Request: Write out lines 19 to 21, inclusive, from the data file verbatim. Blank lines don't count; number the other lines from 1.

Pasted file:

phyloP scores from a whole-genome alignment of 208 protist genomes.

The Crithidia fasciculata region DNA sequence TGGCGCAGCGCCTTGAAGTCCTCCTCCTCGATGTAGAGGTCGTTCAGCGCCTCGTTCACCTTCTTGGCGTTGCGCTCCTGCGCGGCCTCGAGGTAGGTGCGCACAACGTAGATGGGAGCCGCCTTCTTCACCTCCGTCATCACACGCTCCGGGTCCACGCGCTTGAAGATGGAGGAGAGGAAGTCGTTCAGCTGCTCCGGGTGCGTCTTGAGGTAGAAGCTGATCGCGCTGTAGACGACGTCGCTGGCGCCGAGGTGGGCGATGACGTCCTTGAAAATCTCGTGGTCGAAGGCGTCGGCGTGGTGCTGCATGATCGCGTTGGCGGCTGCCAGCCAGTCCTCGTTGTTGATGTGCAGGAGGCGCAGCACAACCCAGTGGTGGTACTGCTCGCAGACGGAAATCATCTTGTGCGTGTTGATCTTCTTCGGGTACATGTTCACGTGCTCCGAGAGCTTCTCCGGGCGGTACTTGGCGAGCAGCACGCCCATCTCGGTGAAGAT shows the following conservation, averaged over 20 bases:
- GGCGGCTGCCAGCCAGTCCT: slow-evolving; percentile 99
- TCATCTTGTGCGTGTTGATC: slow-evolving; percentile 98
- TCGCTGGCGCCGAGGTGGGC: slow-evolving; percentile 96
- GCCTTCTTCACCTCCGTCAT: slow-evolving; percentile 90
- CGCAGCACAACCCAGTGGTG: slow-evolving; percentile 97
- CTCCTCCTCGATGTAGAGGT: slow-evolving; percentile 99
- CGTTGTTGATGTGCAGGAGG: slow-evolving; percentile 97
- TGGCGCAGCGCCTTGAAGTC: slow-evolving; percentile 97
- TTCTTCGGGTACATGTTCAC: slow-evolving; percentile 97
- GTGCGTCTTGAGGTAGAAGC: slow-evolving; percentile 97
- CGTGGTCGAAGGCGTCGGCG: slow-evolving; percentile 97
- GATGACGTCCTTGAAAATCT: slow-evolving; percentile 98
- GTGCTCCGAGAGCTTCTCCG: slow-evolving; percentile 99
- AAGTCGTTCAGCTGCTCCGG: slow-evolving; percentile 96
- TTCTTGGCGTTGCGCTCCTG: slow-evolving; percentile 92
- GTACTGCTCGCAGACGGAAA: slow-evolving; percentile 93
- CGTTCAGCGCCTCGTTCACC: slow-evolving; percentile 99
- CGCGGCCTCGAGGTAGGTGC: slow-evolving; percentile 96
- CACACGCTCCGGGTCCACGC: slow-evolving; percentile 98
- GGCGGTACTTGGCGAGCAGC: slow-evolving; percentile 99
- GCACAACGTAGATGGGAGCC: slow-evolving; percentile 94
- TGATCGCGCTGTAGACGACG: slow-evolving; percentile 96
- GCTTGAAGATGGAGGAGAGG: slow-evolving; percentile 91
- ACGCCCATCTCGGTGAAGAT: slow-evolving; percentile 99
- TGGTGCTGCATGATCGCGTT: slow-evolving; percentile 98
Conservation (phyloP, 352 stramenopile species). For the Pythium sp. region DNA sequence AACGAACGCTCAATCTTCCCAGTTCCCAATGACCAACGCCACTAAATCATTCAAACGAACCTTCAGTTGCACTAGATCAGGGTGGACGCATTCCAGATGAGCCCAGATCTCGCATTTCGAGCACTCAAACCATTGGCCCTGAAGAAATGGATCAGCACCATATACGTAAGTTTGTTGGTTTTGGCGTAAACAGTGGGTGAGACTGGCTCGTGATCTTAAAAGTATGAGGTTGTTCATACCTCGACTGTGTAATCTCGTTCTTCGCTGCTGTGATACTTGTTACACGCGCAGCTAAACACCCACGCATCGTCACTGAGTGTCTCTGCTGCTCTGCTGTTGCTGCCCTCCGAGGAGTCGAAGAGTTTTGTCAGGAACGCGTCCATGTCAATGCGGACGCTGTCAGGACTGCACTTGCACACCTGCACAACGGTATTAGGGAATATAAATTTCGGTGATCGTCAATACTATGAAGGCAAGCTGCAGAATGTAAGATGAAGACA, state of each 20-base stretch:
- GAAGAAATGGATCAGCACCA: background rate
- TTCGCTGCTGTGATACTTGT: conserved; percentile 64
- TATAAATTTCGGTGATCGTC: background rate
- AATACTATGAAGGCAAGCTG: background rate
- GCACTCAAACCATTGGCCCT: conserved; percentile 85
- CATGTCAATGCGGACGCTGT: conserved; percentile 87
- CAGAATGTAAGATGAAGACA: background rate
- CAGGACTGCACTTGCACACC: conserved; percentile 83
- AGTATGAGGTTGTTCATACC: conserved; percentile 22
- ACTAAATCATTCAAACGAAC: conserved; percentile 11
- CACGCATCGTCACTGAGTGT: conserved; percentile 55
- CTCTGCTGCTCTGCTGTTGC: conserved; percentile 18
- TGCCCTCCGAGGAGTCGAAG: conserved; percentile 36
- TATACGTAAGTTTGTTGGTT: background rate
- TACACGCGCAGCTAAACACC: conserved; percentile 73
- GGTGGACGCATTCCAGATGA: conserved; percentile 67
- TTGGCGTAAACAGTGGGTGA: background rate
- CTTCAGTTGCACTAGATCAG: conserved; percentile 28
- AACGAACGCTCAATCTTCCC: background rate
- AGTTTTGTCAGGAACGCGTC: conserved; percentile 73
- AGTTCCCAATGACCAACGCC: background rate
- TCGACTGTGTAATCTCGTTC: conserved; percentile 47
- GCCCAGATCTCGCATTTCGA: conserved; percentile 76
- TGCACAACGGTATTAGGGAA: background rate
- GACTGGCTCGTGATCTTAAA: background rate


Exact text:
- CGTTCAGCGCCTCGTTCACC: slow-evolving; percentile 99
- CGCGGCCTCGAGGTAGGTGC: slow-evolving; percentile 96
- CACACGCTCCGGGTCCACGC: slow-evolving; percentile 98